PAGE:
Do Bone Drugs Really Treat Osteoporosis?
If you feel like everyone is warning you about your bones and imminent osteoporosis, you are right. Boniva, an osteoporosis drug which actress Sally Field says helps women "stop losing and start reversing" bone, is one of the top 20 most advertised drugs.
Bone drug Evista was personally promoted by former FDA deputy commissioner for medical and scientific affairs under George W. Bush, Scott Gottlieb.
And "novel" bone drug Prolia, also called a Frankendrug, received a Best New Drug award this month at the 2010 Scrip Awards ceremony.
While most of the world is now aware of the risks of osteoporosis, the problem with the bone drugs is: they may not work and women may not need them.
According to National Public Radio, Merck hired a company to whip up fears of "osteopenia," the risk of getting osteoporosis, to get women to take Fosamax, the first bisphosphonate bone drug launched 15 year ago. The hired guns creating the faux "Bone Measurement Institute," planted bone scan machines in medical offices and pushing the Bone Mass Measurement Act which made scans Medicare-reimbursable. By the end of the 1990s the "disease" of osteopenia had increased seven fold according to the Associated Press.
Even the term osteopenia, created by World Health Organization, was co-opted. It was never meant to be "a disease in itself to be treated," says Dartmouth Medical School professor Anna Tosteson who attended the WHO meeting, and the osteopenia diagnostic criteria were decided arbitrarily because the scientists were tired and wanted to adjourn.
Like Merck's Vioxx, Merck's Fosamax was launched ahead of schedule and its side effects - esophageal erosion, bleeding, inflammation and perforation (why patients have sit or stand for an hour after a dose) - only emerged when the drug was reimbur$able. In fact, Merck was forced to send out Dear Doctor letters months after Fosamax' 1995 approval and the FDA threatened to revoke approval altogether until Merck's head of research at the time, Edward M. Scolnick, convinced it to simply add a warning.
At the same time the clinical picture of bisphosphonates (Roche and GSK's Boniva and Procter & Gamble's Actonel followed) worsened.
It turned out the same mechanism that stops bone loss, suppression of the body's bone remodeling action, can cause bones to become brittle and at risk of breaking because they are not renewed. Since 2006, so many medical journal articles have chronicled spontaneous breaks of thigh and other bones on bisphosphonates, the FDA ordered a fracture warning to appear on the drugs' labels in October. Over a dozen women report their bones breaking while taking bisphosphonates on the drug rating site askapatient.com.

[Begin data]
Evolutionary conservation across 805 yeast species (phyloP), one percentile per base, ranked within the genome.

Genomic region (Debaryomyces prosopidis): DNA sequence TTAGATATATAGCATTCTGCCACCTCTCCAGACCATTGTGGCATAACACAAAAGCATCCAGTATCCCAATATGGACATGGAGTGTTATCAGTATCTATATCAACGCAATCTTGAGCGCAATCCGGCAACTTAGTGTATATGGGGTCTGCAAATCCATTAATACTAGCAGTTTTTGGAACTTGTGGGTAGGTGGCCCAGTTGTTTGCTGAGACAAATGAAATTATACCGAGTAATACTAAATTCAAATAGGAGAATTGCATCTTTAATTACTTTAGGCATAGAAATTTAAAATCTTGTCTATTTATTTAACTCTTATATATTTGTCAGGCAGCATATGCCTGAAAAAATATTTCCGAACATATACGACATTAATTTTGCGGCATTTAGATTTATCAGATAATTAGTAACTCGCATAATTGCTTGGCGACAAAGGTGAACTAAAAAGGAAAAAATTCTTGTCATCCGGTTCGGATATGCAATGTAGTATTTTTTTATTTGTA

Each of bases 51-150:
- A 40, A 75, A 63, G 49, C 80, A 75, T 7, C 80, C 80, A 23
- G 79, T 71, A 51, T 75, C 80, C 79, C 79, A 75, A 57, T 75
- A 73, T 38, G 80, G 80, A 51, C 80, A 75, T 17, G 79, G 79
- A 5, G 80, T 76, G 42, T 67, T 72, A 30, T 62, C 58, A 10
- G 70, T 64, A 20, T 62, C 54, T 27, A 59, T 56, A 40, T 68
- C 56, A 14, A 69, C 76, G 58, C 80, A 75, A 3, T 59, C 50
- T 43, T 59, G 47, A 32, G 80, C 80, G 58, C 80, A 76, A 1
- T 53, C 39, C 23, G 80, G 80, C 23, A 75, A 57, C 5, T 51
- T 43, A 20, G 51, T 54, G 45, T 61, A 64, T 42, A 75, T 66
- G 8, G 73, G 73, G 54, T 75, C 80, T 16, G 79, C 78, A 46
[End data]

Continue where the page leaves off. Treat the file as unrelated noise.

And there are other morbid perks with bisphosphonates.
Dentists and oral surgeons discovered that after simple office procedures patients' jaw bones would not heal but become necrotic and die. Whether Merck hid the jaw bone data, as some dentists claim, or didn't know because only two, three-year Fosamax studies were conducted, many dentists refuse work on bisphosphonate patients and an FDA-mandated jaw bone death warning went on the label. (Some Merck doctors blamed the jaw bone death on "bad oral hygiene.")
Intractable pain and atrial fibrillation, chronically irregular heartbeat, were reported with the bisphosphonates in medical journals and the FDA reported 23 US esophageal cancers and 27 in Europe and Japan in 2008. (Why does FDA put esophageal, fracture and jaw bone warnings on a drug also linked to cancers rather than simply withdraw it?)
But even as the FDA warned about bisphosphonate fractures last month, full page color ads in the New York Times offered women a new bone option: Evista, a Selective Estrogen Receptor Modulator (SERM) similar to the breast cancer drug Tamoxifen.
"You can take Evista at any time of day, with or without food," say the Eli Lilly ads without having to add "unlike SOME drugs we know."
Evista is approved for treatment and prevention of osteoporosis in postmenopausal women and reducing invasive breast cancer risk in other patient groups but it has its own negatives. Researchers at the University of Illinois and University of Southern California link it to ovarian cancer and its label warns about "increased risk of venous thromboembolism and death from stroke." Evista was originally promoted as reducing heart attacks and stroke. Oops.
Of 250 users on askapatient, 130 say they developed debilitating joint pain or muscle cramps on Evista, similar to bisphosphonates (though Evista rates higher than Boniva which is the lowest rated drug of 4,200.)